The global challenges facing the world – such as rising poverty, youth unemployment and climate change – are not themes that are new to Davos. What is new for Davos 2015, is a growing realisation that to address these challenges we have to go beyond human nature. Let me explain. Underlying all these global challenges are many stakeholders each of whom have their own approach and way of looking at the world. Take youth unemployment as an example. When young people are able to get jobs it is because many stakeholders work together: companies create jobs for youngsters; governments shape fiscal and regulatory environments that encourage job creation; educators focus on skills that are important to the job market and the young people themselves are motivated and able to look for work. When it works it is because within this complex system, multiple stakeholders are able to understand each other, and to act on this understanding.
And here is the rub. As the neuroscientists at Davos reminded us, we humans are evolutionarily exquisite at working with small groups of people who are very similar to us – and particularly so if they are related. In fact, as Dunbar has shown, anything above 150 people and natural groups break up. We are pre-disposed to like people who are like us, we imitate people we admire, and across our networks our behaviours and attitudes are contagious.
So whilst we are exquisitely evolved to work in tribal groups, little in our evolution prepares us for the sorts of challenges we are now facing. Challenges that can only be solved if we are able to work in huge groups, containing many different types of people, negotiating across complex alliances.
Of course technology (which is accelerating some of these global challenges) is also providing an array of solutions. When thousands of people are able to work together in virtual communities and when their insights are augmented by artificial intelligence, then complex problems are more likely to be understood.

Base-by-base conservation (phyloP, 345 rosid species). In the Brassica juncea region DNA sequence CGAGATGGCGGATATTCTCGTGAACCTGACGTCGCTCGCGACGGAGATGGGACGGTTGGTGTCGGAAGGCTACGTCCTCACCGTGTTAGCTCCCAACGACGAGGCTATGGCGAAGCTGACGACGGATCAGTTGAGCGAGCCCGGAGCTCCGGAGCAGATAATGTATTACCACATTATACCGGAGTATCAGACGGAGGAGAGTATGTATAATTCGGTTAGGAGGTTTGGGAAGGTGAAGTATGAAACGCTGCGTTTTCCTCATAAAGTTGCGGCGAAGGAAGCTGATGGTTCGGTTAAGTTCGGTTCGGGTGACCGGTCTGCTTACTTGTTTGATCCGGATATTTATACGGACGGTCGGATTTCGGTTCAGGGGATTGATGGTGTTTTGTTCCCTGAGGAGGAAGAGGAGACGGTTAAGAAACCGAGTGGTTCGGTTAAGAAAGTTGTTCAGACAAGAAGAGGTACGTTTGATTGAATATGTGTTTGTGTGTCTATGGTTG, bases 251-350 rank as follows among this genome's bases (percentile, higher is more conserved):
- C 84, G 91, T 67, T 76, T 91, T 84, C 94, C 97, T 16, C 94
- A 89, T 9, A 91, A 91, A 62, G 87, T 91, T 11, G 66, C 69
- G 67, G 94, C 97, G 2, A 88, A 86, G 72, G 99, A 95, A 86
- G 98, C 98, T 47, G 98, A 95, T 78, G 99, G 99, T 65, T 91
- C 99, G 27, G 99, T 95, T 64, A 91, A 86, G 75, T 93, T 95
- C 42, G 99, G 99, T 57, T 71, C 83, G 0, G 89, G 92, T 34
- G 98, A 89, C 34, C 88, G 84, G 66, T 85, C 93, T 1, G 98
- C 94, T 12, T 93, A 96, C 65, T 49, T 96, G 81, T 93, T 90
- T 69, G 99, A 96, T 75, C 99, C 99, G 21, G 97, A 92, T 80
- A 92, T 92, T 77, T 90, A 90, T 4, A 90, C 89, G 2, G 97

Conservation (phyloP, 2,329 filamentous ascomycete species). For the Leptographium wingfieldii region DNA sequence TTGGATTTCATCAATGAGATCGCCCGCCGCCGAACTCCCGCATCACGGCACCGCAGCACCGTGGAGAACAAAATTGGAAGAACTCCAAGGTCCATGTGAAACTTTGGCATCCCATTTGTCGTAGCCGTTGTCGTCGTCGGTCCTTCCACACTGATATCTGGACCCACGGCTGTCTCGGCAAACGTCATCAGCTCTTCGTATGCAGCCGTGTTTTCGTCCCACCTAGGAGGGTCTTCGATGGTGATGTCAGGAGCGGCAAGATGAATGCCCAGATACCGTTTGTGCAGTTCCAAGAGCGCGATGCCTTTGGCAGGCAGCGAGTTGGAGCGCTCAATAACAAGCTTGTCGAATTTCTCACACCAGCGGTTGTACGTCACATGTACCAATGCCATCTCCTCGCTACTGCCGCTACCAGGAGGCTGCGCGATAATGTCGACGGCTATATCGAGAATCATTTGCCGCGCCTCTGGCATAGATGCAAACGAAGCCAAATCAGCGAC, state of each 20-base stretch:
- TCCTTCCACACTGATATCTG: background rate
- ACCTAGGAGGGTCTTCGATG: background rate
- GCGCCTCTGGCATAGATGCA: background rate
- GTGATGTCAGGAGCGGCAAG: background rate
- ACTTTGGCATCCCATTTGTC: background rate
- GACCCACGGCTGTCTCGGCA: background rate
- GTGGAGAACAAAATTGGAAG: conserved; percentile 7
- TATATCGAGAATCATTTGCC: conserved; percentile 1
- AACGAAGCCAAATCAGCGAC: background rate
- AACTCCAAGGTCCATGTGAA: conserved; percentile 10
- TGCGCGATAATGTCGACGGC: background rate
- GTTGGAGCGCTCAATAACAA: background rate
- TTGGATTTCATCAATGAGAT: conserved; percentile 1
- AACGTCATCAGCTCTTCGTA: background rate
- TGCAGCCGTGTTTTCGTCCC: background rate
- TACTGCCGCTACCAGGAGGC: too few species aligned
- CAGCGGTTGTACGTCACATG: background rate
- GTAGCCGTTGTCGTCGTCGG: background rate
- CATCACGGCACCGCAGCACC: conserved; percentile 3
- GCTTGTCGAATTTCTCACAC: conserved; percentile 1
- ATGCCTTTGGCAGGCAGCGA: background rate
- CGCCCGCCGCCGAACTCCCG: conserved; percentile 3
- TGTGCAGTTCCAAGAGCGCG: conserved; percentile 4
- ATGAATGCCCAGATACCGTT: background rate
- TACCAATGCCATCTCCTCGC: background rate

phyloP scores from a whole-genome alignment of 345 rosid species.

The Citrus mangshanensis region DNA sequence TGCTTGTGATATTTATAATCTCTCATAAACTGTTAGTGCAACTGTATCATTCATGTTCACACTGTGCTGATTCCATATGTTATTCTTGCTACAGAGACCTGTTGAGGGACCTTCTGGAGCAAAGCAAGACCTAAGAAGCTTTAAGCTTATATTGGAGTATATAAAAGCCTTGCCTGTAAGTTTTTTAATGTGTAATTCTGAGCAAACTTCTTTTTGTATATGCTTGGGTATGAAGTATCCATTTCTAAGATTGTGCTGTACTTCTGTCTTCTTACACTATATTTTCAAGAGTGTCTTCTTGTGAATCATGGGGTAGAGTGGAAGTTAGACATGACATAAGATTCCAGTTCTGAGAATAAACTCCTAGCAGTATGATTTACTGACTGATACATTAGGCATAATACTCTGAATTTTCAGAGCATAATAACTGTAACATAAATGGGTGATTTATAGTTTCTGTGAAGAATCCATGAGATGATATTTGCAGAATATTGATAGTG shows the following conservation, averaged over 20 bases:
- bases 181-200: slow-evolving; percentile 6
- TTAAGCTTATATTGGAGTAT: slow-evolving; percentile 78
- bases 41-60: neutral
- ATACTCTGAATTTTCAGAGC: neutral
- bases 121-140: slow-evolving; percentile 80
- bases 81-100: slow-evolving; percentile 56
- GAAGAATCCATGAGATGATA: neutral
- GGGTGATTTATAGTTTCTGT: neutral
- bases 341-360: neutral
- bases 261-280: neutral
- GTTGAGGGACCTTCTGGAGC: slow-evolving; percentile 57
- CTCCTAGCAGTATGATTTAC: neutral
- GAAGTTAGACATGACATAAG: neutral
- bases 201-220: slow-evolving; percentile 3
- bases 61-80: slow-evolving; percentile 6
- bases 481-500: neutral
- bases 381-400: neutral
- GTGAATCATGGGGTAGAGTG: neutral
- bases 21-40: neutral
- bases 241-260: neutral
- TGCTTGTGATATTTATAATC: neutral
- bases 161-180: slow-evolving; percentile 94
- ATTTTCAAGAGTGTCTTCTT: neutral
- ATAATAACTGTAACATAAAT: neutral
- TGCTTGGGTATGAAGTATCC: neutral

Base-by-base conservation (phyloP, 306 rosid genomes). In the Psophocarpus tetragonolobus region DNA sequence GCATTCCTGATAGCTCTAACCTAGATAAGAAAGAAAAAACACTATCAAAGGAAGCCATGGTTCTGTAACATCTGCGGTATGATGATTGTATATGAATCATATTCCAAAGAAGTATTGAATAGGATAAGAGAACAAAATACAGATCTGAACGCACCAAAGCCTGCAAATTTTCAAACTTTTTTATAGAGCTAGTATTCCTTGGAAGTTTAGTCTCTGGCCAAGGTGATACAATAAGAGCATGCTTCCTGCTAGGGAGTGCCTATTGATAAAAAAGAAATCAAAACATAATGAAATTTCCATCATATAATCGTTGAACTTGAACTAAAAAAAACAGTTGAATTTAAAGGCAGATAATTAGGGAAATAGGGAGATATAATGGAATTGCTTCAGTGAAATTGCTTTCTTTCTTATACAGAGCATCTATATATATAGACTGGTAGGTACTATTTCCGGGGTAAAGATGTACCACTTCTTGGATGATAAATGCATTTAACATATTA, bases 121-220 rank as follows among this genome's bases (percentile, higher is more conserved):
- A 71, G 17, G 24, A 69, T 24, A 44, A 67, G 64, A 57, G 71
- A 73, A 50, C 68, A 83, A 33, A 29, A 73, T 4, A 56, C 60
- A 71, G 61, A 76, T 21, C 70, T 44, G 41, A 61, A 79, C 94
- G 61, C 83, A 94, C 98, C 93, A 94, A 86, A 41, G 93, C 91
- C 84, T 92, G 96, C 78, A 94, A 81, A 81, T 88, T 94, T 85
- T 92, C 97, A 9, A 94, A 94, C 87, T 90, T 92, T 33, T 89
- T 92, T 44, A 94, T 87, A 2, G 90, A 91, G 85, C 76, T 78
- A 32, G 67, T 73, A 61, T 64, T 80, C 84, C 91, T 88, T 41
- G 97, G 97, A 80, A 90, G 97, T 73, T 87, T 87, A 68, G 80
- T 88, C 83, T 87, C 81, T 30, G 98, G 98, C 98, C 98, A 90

But is understanding sufficient to get them solved? One of the sessions I attended at Davos this year looked more deeply at alliances. What became clear was that the alliances that are capable of addressing these global challenges – indeed of addressing the challenges of innovation and resilience – are extraordinarily complex. They require people who are very different from each other to have some empathy for each others’ position; they require a process to build trust when many of the stakeholders are virtual strangers and don’t spend much time with each other; and they require a process of commitment making that is more complex than much we have seen before.
All of this is indeed possible, but it goes beyond our human nature. So the question I think we face is whether we will be constrained forever by our evolutionary behaviours and attitudes, or whether we are able in a sense to leap beyond them. How we do this then remains the key issue. When human nature changes (for example our attitudes to slavery or women’s rights) it is because across society the narrative and stories change, owing to courageous role models. The societal discourse itself then begins to evolve.
Addressing many of the world’s challenges requires us to move beyond our human nature. Now is the time for stories to be told about how it could be, and for role models to courageously act out collaboration and alliance building beyond the tribe.